Undercapitalization

Updated on May 15, 2024
Article byWallstreetmojo Team
Edited byAaron Crowe
Reviewed byDheeraj Vaidya, CFA, FRM

What Is Undercapitalization?

Undercapitalization in terms of business means a scenario where a business faces a shortage of funds or capital requirements to continue its day-to-day operations. This is prevalent or generally seen as a problem with small business firms. The business in these moments also faces the lack of ability to procure any new source of funding or capital.

What Is Undercapitalization

You are free to use this image on your website, templates, etc, Please provide us with an attribution linkHow to Provide Attribution?Article Link to be Hyperlinked
For eg:
Source: Undercapitalization (wallstreetmojo.com)

Undercapitalization can be a problem for any business, but it is generally prevalent for business units that are on a small scale. It is considered a vital trigger for some serious financial problems within small business units. It can sometimes lead to closure or shutdown of the business, thus leading to grave business failure. However, it can be solved by effective policies if implemented by the management.

Undercapitalization Explained

Undercapitalization occurs when companies earn higher profits at a lower rate than their peers operating in the same industry. It is a situation where the business lacks funds to support operations. It can also be a case where the value of assets a company holds is comparatively much higher than what the company has raised in capital. It is like the average rate of return in the industry is 10%. Still, the company is earning at the rate of 20% on its capital employed, making the company an undercapitalized business unit.

The condition may sometimes be a sign of mismanagement or poor financial planning, too much debt taken from lenders leading to repayment pressure and loss of valuable funds that could be used for potential investments or a fall in the company performance. A profit-earning entity needs to design the capital structure in such a way that it gives maximum return with minimum cost.

Undercapitalization can be a problem for any business, but it is generally prevalent for business units that are on a small scale. It is considered a critical trigger for some serious financial problems within small business units. It can sometimes lead to closure or shutdown of the business, thus leading to grave business failure. The other problem is that it can restrict the firm from expanding or investing in other ventures. With sufficient capital, every firm will find it extremely difficult to venture into new areas or expand.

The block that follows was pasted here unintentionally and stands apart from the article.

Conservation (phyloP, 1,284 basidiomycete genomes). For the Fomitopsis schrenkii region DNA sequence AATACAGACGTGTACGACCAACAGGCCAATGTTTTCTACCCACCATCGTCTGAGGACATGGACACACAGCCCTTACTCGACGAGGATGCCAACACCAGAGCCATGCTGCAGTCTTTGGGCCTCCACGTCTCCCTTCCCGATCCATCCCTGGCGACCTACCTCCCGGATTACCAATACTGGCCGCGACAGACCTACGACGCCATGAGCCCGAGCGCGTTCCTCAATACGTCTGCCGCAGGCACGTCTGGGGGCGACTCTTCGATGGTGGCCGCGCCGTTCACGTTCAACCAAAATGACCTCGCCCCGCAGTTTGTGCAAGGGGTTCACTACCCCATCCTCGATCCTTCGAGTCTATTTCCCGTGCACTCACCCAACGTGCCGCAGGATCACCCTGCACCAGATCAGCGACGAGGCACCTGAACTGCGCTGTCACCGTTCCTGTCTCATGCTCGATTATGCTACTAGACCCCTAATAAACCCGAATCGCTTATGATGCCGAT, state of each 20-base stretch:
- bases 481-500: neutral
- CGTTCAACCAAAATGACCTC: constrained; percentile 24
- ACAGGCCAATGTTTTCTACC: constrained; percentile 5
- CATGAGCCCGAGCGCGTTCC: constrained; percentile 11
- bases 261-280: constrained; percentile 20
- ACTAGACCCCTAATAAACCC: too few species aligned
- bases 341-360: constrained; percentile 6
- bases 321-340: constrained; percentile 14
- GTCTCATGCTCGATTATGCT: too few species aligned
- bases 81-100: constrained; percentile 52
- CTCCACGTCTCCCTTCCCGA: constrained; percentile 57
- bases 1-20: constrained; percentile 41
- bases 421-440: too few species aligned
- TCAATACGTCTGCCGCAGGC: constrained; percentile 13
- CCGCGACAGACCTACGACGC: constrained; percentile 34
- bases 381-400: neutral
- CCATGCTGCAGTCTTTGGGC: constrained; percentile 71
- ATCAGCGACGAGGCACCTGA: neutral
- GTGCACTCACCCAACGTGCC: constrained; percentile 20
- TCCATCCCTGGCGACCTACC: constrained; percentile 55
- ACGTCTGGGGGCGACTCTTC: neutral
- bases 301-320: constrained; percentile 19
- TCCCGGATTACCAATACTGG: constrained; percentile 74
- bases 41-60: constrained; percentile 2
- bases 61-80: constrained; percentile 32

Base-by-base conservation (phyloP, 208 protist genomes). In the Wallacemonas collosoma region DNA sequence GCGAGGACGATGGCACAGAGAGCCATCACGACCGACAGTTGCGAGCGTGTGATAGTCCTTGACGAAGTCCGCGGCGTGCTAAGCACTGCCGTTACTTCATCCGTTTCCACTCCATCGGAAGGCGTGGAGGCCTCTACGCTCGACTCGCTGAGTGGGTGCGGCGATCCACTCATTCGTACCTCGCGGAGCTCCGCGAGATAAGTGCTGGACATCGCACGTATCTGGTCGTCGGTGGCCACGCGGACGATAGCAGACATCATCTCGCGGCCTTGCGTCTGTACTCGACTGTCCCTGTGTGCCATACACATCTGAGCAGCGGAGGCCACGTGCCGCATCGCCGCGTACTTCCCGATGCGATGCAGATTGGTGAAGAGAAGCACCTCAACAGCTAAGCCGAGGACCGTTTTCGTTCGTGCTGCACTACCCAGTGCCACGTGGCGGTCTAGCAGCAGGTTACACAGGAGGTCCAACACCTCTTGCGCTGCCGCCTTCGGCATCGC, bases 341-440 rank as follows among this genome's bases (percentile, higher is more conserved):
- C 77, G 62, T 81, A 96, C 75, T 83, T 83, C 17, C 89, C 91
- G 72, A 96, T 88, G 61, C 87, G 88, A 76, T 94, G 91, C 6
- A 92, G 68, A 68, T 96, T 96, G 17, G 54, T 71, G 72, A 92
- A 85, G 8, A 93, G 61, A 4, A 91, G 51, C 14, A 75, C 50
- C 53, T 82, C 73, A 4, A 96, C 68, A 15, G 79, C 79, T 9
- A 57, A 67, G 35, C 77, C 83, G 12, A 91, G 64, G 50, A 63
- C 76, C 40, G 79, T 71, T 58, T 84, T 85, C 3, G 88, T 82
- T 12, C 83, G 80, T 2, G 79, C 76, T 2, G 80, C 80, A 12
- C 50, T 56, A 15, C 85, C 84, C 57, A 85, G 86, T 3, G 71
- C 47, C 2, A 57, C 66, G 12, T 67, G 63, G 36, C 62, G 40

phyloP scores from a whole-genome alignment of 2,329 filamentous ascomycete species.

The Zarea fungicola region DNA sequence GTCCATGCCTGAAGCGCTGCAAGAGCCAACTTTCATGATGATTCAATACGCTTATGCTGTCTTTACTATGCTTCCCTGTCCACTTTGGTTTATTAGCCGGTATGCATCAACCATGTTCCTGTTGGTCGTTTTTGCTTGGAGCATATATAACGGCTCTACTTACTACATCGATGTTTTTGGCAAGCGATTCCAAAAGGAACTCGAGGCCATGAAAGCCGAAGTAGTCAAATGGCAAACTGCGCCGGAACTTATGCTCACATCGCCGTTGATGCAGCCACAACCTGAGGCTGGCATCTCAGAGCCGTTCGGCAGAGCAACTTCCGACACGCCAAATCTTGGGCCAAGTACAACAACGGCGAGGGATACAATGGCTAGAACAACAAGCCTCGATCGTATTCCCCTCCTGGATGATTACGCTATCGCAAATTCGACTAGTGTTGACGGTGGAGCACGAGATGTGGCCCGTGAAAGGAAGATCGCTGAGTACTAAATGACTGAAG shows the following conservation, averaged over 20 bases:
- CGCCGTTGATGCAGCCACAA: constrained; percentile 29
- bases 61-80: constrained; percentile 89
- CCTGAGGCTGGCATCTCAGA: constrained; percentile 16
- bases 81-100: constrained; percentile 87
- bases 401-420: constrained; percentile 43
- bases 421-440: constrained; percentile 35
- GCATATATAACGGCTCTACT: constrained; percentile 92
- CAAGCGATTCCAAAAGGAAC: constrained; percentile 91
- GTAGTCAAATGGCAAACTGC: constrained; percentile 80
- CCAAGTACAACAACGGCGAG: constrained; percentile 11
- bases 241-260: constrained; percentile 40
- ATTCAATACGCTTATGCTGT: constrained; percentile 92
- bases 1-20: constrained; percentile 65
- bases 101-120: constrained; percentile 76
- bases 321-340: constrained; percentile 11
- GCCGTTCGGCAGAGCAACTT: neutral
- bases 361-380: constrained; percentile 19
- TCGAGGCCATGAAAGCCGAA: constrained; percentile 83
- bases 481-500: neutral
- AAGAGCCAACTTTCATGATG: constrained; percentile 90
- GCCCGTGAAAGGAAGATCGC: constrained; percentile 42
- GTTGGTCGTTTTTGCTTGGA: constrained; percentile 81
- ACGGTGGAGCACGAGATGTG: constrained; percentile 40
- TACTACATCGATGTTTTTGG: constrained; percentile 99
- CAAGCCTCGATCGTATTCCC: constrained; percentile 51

–>> Learn Professionally and Unleash Financial Insights! Join our ​Ratio Analysis Course​ for a dynamic 5+ hours packed with essential skills! From Profitability to Liquidity Ratios, dive into real-world case studies like Colgate. Elevate your financial prowess today!.

Example

Let us take a suitable example to understand the concept.

Let us assume a company is running its full operations and earning a profit of $50,000 by employing a capital worth $10,000. The scenario is such that the actual capital required to earn this amount of profit is $20,000, but the company is making money on the same capital worth $10,000. Thus the company is undercapitalized to a value of $10,000.

Undercapitalization Example

You are free to use this image on your website, templates, etc, Please provide us with an attribution linkHow to Provide Attribution?Article Link to be Hyperlinked
For eg:
Source: Undercapitalization (wallstreetmojo.com)

Causes

Below are some of the causes of undercapitalization.

  • The recessionary period where the assets get acquired/consumed: There can be scenarios where during periods of recession or unstable market conditions, the acquiring of the assets of the company happened at a low price, and when the conditions got better or reversed, the same assets were generating higher levels of income with the usage.
  • The requirement of the company was not estimated properly: If a company does not possess the ability to assess the optimum requirement of its capital or there is an underestimation of the capital required, this also leads to undercapitalization because the company has a lack of capital to support its day to day operations.
  • Plow back profits methodology: A company has the policy of plowing back its profit and not issuing a dividend, which further leads to undercapitalization because of the incremental earning power of the firm/organization.
  • Management, which is efficient and conservative: Sometimes, management may decide to issue the bare minimum share capital and, on the other hand, adhere to the borrowing of funds at lower rates of interest from the market. It leads to the scenario of undercapitalization again.
  • Management policy to stock up reserves: At times, the management may decide to create reserves based on its capital for some hidden plans, which again leads to the problem of undercapitalization.
  • Promotional strategy during the period of depression: A company during phases of depression may plan for promotional activities, but this again might lead to undercapitalization when there is an inflationary condition again, and the company experiences a sudden rise in earnings.
  • Improper estimation of future income: When the scenario is such that the company has underestimated its earning potential for the future and the actual money earner is quite higher than what is estimated, the company may also go to a phase of undercapitalization.

Such causes can be controlled or minimized to some extent if the management is skilled and competent enough to implement proper strategies and methods to understand the type of business and the current market condition and then raise capital, keeping in mind the ideal capital structure suitable for the company, its overall cost and benefits.

Effects